Local Data Storage in Brazil

Local Data Storage in Brazil

While Brazilian politicians try to agree on the country’s first set of regulations around data and internet governance, local storage requirements are most likely to be solved first.

ZDnet reports that Brazil’s “internet constitution,” the Marco Cival da Internet, was due to be voted last October by the House of Representatives. However, disagreement between politicians and ISPs – particularly around the point of providers being required to treat all data that goes through their network in the same way – meant that the bill is yet to become law.

Despite all the to-ing and fro-ing between public representatives and companies around net neutrality, requirements that data collected about Brazilian internet users is to be stored locally are pretty much agreed on within the government. This was initially presented as a mechanism to protect citizen data – but the government is now becoming much more aware of the value of information.

During the Mobile World Congress last month, Brazilian communications minister Paulo Bernardo reinforced the point that local storage plans will go ahead and criticized the likes of Google and Facebook.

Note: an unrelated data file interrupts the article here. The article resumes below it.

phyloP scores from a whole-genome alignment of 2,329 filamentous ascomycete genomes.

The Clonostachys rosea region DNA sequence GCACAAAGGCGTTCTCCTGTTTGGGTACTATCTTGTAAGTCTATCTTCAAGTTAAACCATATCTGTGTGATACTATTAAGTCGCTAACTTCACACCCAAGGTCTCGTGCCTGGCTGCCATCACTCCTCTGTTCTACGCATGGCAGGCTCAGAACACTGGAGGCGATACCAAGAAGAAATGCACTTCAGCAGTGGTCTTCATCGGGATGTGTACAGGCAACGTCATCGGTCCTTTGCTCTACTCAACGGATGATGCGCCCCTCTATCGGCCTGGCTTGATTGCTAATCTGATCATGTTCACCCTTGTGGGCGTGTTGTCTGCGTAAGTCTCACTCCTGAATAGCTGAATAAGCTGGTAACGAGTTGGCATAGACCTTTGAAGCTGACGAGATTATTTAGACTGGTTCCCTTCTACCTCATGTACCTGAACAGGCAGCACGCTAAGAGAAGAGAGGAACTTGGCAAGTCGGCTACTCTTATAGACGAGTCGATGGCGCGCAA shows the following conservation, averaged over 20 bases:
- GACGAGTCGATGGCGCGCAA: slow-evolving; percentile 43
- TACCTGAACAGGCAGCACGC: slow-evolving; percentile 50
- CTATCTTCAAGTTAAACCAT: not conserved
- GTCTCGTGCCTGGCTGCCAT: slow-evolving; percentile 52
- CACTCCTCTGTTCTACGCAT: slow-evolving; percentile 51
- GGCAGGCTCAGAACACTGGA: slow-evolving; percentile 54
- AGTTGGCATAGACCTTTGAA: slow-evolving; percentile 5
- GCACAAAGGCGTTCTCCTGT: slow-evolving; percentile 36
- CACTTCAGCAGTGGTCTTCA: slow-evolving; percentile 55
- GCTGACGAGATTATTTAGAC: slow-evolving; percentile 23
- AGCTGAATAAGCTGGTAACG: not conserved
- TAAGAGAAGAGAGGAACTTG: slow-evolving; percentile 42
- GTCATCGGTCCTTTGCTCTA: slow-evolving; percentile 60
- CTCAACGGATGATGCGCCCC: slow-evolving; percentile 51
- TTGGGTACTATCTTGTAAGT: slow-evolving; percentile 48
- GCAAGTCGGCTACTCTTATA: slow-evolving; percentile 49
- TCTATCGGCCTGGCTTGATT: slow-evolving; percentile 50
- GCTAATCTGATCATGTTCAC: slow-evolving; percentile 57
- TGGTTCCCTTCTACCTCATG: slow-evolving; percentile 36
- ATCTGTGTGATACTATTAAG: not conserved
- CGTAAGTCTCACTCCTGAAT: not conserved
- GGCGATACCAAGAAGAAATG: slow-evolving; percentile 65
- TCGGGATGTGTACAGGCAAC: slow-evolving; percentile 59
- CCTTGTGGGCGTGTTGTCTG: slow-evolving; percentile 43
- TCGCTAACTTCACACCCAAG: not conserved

“Google told us that it could not hand data over to the Federal Police in Brazil because the information was stored in the United States, so the company has to comply with the laws of that country. Then they told us that they store the data in a random-access system – it is not possible to believe in everything they say,” Bernardo told trade publication Convergência Digital.

“What is certain is that data is turning into money and we can’t afford to be out of this business. Data will be the motor of the economy in the next few years. Datacenters of companies like Google and Facebook also have to be in Brazil,” he added.

The requirement to force companies to store data locally has been criticized by businesspeople and activists alike, such as World Wide Web creator Sir Tim Berners-Lee, who said this is an “emotional reaction” to the NSA spying episode and will not have any practical impact in reducing espionage risk.

Brasscom, the Brazilian IT trade body, warned that the local data storage provisions will mean an increase in costs incurred by local IT companies and prompt these firms to move their operations elsewhere.

And small business owners who rely heavily on cloud services to operate their businesses are also not happy about the government’s intentions. That is the case of Bidu, a insurance price comparison start-up, who stores all its data on systems operated by Amazon Web Services and Google.